All About Time Clock Repair

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An Arizona man has a rare talent and intense passion for fixing clocks. Frank Beaudrot has spent decades bringing family heirlooms back to life. His shop is filled with a variety of clocks -grandfathers, mantles, and cuckoos- some dating back to the 18th and 19th centuries. In special cases, Beaudrot even makes house calls.

Ted Simons: In this time of smartphones, tablets, and Google glasses, some might think a clock that tells time is a little out of sync. But producer Christina Estes and photographer Steven Snow found a place in Phoenix where clocks are king.

Man: I'm Gary, we talked on the phone.

Christina Estes: It's a story with a familiar ring.

Man: It still runs but it's not chiming properly.

Man: It's a family heirloom.

Christina Estes: Frank Beaudrot's clock repair shop is full of heirlooms.

Frank Beaudrot: These were made in the s, perhaps a little older.

Christina Estes: He's surrounded by timekeepers. There are grandfather clocks, mantle clocks, anniversary clocks.

Frank Beaudrot: They call it an anniversary clock because you wind it only once a year. And many people choose an anniversary or birthday as their reminder date.

Christina Estes: And yes --

Frank Beaudrot: When I hear that it reminds me of my granddaughter who goes nuts when she hears the cuckoo clock.

Christina Estes: When you see so many impressive clocks like this French one dating back to the 1700s --

Frank Beaudrot: It's quite characteristic was the fact they had a stamped brass face. And you can see how thin it is. And the elaborate pendulum that was common for the French clocks.

Christina Estes: You might think Frank is a huge collector. But it's not their designs that draw him in. [chiming clocks] It's their trouble.

Frank Beaudrot: There's a sense of satisfaction that comes with being able to take something that's broken and fix it. I have my magnifier hood, and what I'm doing is polishing the pivots on the ends of the gears that come out of the clock.

Christina Estes: The most common repair he tackles is an overhaul. He takes the entire clock apart, cleans each piece, then repairs and replaces parts. Sometimes Frank makes the pieces himself before putting them all back together. There are times Frank says, when a repair may cost twice the clock's value.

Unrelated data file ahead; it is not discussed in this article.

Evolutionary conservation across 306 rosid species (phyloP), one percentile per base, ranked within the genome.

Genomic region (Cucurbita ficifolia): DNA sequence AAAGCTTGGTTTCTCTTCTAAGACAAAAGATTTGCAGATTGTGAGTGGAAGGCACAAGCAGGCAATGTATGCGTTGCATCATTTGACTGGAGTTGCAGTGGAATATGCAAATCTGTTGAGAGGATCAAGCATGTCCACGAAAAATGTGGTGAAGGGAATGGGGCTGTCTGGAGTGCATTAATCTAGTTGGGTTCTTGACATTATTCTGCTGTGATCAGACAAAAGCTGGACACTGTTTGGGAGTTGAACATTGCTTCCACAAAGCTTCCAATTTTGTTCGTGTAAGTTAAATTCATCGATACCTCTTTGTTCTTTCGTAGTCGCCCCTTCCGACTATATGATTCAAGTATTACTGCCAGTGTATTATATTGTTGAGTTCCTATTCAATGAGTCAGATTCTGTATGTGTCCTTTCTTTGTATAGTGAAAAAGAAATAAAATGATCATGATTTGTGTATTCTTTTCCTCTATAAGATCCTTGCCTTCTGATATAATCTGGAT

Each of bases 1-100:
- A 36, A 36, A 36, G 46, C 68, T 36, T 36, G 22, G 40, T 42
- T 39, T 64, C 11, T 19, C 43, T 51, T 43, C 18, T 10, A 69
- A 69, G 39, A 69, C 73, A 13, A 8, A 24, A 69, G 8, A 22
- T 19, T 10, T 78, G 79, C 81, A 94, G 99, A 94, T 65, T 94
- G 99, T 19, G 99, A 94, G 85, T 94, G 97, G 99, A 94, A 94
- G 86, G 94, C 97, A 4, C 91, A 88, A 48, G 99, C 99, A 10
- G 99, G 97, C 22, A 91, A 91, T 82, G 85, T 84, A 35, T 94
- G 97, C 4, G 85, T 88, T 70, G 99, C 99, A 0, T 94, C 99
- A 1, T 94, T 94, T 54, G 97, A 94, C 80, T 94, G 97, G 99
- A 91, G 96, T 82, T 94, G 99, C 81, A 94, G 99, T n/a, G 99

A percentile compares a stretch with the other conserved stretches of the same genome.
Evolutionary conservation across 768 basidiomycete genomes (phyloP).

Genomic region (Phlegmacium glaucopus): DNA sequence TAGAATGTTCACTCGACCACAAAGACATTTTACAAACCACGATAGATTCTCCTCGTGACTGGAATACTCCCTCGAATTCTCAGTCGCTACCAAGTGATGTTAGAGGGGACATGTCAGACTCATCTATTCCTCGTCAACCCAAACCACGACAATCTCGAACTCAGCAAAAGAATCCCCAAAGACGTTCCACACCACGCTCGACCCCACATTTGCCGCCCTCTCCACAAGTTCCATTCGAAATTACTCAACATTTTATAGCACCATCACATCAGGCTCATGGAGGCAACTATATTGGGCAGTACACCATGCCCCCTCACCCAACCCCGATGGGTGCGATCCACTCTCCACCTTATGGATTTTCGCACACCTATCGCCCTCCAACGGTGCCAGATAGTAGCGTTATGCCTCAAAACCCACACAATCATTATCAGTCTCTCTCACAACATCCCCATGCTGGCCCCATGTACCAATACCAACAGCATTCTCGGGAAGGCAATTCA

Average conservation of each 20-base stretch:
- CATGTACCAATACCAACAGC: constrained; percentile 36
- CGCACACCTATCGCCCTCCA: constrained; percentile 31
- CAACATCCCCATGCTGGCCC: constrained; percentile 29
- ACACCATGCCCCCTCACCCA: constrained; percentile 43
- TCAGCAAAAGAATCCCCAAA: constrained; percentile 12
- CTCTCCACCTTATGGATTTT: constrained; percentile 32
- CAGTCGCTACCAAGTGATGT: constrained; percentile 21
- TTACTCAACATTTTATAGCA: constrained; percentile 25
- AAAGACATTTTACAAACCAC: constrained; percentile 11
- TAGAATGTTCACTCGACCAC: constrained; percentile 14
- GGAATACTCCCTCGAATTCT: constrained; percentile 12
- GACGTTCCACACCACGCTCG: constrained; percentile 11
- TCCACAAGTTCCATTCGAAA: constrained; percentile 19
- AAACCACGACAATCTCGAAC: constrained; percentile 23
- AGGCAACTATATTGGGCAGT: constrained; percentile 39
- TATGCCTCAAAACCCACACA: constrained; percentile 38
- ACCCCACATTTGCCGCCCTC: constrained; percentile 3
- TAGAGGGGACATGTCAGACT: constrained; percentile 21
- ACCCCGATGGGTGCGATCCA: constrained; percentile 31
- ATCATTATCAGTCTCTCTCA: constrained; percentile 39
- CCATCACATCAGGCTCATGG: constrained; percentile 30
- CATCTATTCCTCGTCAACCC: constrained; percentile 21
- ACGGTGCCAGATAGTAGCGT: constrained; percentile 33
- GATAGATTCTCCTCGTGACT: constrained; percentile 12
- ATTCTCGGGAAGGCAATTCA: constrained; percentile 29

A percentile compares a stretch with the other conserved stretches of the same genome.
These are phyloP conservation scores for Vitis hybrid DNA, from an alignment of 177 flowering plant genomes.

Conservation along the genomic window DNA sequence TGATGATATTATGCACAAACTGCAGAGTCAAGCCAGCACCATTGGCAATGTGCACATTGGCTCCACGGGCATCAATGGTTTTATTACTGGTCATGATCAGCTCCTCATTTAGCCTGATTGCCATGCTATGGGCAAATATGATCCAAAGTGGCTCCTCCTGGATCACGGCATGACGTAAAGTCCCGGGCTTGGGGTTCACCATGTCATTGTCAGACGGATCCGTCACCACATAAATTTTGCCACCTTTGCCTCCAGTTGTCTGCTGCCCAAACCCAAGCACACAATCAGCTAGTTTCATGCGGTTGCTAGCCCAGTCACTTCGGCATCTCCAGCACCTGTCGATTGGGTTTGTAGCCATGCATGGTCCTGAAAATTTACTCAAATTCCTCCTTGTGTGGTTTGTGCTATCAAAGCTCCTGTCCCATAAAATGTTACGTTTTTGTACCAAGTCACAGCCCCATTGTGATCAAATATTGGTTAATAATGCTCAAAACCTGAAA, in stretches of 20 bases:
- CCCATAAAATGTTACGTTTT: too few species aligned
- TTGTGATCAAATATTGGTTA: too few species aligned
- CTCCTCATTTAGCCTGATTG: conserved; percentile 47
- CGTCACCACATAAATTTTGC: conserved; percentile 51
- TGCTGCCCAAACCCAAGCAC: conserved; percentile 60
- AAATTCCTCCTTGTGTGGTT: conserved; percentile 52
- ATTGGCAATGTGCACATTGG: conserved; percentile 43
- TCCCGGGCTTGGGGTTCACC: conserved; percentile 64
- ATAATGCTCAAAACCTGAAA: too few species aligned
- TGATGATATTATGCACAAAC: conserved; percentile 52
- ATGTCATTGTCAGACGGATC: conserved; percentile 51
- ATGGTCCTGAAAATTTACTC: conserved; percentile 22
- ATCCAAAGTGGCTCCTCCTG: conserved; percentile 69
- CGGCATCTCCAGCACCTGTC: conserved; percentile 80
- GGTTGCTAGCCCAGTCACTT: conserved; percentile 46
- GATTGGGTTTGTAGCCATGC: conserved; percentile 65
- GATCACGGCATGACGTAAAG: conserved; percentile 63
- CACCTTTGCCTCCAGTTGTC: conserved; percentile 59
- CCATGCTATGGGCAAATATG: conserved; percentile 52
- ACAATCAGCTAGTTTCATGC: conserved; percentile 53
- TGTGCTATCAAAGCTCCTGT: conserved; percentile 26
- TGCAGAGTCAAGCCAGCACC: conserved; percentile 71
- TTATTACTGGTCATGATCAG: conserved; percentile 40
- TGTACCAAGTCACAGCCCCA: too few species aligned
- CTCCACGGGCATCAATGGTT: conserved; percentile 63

Frank Beaudrot: We tell them that. Unless this is something you have a lot of attachment to, if this was grandma's clock that was handed down to you, it doesn't make sense to put money into it.

Christina Estes: It makes sense to this customer.

Man: Do whatever we need to do as far as maintenance.

Christina Estes: Sometimes what Frank needs to do is step away.

Frank Beaudrot: I'll run into a glitch with a clock once in a while, all clock makers do no matter how much they know and how experienced they are, will run into a problem, and we'll have one that doesn't want to behave. And it will throw us for a loop. And so we'll put it aside, I'll put it aside for a day or two sometimes, and come back to it and all of a sudden, I've hit it. And it works.

Christina Estes: Time is not on Frank's side. He says he handles about 1,000 repairs a year. Providing an estimate takes three to four weeks while a major fix takes about six months.

Frank Beaudrot: I have approximately I would say about 50 clocks in the queue right now to be completely overhauled.

Christina Estes: He does all the work himself, even makes house calls, squeezing in seven or eight stops in one day.

Frank Beaudrot: Have you to be efficient. You have to be efficient. If we're not, time is money as they say, and so -- [chiming clock]

Christina Estes: After four decades, Frank has spent time enough around clocks that he ignores them at home.

Frank Beaudrot: I don't have them wound up. I don't keep them running. I just listen to them all day long here and I don't need to be listening to clocks when I get home. So I keep them all turned off.

Christina Estes: Frank says business has grown over the past decade, even during the recession.

Frank Beaudrot: They don't want to throw away and buy new, because it is still expensive to buy new items, and people don't have the money. They would rather put money into repairing or restoring their existing clocks.

Christina Estes: And he's happy to keep fixing them. Frank says it's not yet his time to retire. [chiming clocks]

Ted Simons: Frank especially likes fixing tower clocks. He enjoys getting outside and climbing 50 to 60 feet to work on them.

Friday on "Arizona Horizon" it's "The Journalists' Round Table." The state Supreme Court gives the OK for higher campaign contribution limits, and the latest on investigations into child protective services. That's on the "The Journalists' Round Table."

That's it for now. I'm Ted Simons. Thank you so much for joining us. You have a great evening.

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